The dust had hardly settled from the Magdi Allam baptism story when Saudi King Abdullah announced he wanted to promote dialogue between Muslims, Christians and Jews. The World Council of Churches came out with its endorsement of the Common Word dialogue appeal after consulting member churches (many of which have already responded positively). And the World Economic Forum issued a study that says, among other things, that fewer than 30% of Muslims and Christians polled thought the other faith was sincerely interested in better understanding and cooperation. What’s going on?
The first thing to say is that these all seem to be different developments. We’ve already covered the Magdi Allam baptism story. That incident looks like a bit of unexpected turbulence that should calm down now that Common Word signatory Aref Ali Nayed criticised the Vatican for it and L’Osservatore Romano said the baptism was not a hostile act towards Islam. For more on this, see Nayed’s statement, his El Pais interview today (English, Spanish) and the L’Osservatore Romano editorial (Italian).
King Abdullah’s comments popped up in the Saudi press on Tuesday. He has been making positive comments and taking interesting steps such as his November visit to the Vatican and a recently announced plan to retrain Saudi imams to preach moderation. But what this latest statement really means is still unclear. It is not connected to the Common Word initiative, which has some Saudi signatories but otherwise no link to Saudi Arabia. It is not clear whether the Saudi religious establishment, which is usually more conservative than the royal family, has signed on to this. And it is not clear whether the foreign Muslims who Abdullah says he wants to lead to dialogue with Christians and Jews really want to be that close to a Saudi project. It is certainly interesting to hear the Saudi king speak of inter-faith dialogue, especially when he includes Jews in it, but there are still a lot of question marks over this plan.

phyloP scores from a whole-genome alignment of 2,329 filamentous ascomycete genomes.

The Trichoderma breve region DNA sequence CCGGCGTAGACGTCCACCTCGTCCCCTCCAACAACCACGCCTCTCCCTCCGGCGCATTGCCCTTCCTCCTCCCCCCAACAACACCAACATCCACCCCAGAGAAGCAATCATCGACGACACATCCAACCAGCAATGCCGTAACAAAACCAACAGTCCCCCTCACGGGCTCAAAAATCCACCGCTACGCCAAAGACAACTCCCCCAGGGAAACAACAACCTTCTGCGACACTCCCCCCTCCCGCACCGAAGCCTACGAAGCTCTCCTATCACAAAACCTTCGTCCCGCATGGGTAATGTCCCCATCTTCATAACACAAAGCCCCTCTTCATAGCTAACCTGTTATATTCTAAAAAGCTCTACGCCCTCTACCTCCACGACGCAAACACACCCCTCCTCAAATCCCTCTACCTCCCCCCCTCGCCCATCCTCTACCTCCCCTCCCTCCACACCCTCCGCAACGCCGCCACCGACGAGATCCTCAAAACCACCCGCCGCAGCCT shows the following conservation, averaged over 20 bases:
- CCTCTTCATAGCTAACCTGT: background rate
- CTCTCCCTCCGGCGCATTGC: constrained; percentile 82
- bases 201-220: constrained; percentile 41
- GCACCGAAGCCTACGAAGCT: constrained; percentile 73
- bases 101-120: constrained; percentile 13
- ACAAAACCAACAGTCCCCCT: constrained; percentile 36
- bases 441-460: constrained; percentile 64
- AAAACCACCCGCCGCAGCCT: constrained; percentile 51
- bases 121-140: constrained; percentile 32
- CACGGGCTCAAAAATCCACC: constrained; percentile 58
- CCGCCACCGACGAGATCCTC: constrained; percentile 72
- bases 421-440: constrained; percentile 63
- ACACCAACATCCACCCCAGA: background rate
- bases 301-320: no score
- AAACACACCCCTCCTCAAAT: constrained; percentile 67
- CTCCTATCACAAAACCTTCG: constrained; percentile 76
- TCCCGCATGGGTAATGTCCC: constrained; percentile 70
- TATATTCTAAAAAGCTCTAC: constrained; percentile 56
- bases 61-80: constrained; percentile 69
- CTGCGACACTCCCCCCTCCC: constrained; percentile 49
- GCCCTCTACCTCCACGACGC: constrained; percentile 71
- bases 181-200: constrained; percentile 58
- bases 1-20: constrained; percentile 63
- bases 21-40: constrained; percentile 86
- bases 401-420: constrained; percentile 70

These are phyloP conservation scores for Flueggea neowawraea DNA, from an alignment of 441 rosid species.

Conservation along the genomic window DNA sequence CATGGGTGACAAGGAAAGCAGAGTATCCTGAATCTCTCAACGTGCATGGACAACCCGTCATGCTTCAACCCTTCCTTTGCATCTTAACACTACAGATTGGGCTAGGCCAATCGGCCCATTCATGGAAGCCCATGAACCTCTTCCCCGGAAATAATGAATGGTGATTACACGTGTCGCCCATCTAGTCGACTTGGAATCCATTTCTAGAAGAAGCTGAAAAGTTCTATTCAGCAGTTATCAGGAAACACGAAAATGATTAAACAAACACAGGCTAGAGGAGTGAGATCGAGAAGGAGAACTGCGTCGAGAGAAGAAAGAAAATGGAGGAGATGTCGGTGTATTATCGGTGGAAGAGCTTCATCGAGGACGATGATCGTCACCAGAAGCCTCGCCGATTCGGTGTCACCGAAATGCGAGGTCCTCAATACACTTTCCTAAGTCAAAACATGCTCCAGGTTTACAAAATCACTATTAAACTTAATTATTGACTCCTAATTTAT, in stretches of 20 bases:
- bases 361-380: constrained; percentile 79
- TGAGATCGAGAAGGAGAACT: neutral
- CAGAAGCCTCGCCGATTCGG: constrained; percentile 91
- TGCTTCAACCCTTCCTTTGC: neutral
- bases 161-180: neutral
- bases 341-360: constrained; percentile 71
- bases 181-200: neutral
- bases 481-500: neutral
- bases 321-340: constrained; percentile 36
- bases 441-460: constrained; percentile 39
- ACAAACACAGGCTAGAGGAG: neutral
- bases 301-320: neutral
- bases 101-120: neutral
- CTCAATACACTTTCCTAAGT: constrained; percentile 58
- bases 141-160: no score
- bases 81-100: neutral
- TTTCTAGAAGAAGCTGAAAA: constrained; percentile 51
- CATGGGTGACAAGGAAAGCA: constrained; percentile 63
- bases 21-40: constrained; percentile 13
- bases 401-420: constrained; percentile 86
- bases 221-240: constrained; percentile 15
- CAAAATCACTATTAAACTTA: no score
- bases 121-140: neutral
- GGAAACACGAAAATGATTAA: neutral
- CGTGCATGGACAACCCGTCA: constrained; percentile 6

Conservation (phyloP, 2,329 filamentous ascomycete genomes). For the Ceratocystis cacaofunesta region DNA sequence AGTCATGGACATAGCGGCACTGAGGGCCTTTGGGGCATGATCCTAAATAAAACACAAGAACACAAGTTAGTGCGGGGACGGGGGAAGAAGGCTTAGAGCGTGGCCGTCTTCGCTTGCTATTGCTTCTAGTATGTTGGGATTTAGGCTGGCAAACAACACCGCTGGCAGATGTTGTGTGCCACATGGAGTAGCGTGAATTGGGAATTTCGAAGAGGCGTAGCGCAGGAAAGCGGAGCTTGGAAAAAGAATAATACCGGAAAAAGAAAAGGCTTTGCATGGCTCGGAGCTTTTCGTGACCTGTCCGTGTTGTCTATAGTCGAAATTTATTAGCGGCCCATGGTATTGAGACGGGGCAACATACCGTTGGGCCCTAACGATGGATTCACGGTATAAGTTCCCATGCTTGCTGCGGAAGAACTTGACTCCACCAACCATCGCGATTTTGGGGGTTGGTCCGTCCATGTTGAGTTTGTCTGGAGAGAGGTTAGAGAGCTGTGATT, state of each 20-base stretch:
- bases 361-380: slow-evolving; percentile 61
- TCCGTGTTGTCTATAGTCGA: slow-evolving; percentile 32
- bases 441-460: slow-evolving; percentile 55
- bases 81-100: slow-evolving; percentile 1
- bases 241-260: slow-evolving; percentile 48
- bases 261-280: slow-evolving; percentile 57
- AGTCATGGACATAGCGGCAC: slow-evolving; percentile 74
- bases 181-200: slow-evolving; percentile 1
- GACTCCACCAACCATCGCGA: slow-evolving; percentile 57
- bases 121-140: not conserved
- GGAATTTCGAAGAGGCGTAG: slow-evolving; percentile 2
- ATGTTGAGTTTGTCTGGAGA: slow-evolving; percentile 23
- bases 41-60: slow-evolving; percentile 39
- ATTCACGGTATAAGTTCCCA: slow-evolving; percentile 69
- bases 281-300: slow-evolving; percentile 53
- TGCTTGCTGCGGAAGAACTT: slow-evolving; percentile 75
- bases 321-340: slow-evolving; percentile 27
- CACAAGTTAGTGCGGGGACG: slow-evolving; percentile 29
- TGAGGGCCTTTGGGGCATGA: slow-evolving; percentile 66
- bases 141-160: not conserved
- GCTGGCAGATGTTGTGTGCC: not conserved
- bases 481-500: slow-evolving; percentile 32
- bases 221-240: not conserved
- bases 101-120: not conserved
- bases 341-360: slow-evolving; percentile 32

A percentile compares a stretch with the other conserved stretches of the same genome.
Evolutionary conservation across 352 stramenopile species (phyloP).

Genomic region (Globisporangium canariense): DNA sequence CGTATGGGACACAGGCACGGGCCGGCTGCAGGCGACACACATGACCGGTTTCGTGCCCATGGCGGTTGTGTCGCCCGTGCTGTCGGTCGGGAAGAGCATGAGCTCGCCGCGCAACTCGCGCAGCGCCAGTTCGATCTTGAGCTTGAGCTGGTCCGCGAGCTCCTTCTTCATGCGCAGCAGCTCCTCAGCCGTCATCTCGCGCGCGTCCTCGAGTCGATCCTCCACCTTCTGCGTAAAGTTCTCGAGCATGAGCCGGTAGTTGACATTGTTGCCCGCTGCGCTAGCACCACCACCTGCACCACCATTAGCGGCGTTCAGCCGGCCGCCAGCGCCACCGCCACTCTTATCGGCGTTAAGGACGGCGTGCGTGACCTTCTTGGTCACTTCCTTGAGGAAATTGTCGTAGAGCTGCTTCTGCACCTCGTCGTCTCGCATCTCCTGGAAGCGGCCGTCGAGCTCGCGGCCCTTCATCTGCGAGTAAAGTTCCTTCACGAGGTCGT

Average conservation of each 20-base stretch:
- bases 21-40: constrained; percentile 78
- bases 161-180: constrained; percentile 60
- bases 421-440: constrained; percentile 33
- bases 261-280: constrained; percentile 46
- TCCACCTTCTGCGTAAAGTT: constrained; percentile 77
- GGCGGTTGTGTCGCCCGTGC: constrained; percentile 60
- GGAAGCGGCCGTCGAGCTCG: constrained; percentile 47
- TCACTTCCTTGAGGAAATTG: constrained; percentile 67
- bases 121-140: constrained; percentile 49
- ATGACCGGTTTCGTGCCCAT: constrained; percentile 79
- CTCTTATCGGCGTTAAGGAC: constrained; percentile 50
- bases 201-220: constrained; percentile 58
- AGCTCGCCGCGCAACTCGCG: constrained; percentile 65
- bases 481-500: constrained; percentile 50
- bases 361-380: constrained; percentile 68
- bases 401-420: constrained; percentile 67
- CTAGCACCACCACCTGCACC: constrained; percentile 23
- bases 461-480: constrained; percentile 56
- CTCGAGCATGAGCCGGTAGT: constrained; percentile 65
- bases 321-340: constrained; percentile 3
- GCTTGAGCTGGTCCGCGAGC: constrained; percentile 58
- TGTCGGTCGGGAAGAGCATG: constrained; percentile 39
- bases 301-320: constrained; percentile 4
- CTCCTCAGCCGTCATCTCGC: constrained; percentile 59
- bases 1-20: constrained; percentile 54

The World Economic Forum report “Islam and the West: Annual Report on the State of Dialogue” was actually unveiled back in January, but the annual Davos summit — with all its politicians and business leaders — is not exactly a place where religion takes centre stage. So the World Economic Forum has turned the spotlight back on it again with a symposium in London. Here’s our original story and the PDF of the full report.
This dialogue activity is going on while there are continuing protests about the reprinting of the Danish “turban bomb” cartoon of Mohammad and a countdown to expected protests about an anti-Islam film by Dutch MP Geert Wilders. It makes it hard to talk about “Christian-Muslim relations” when they’re going in opposite directions at the same time.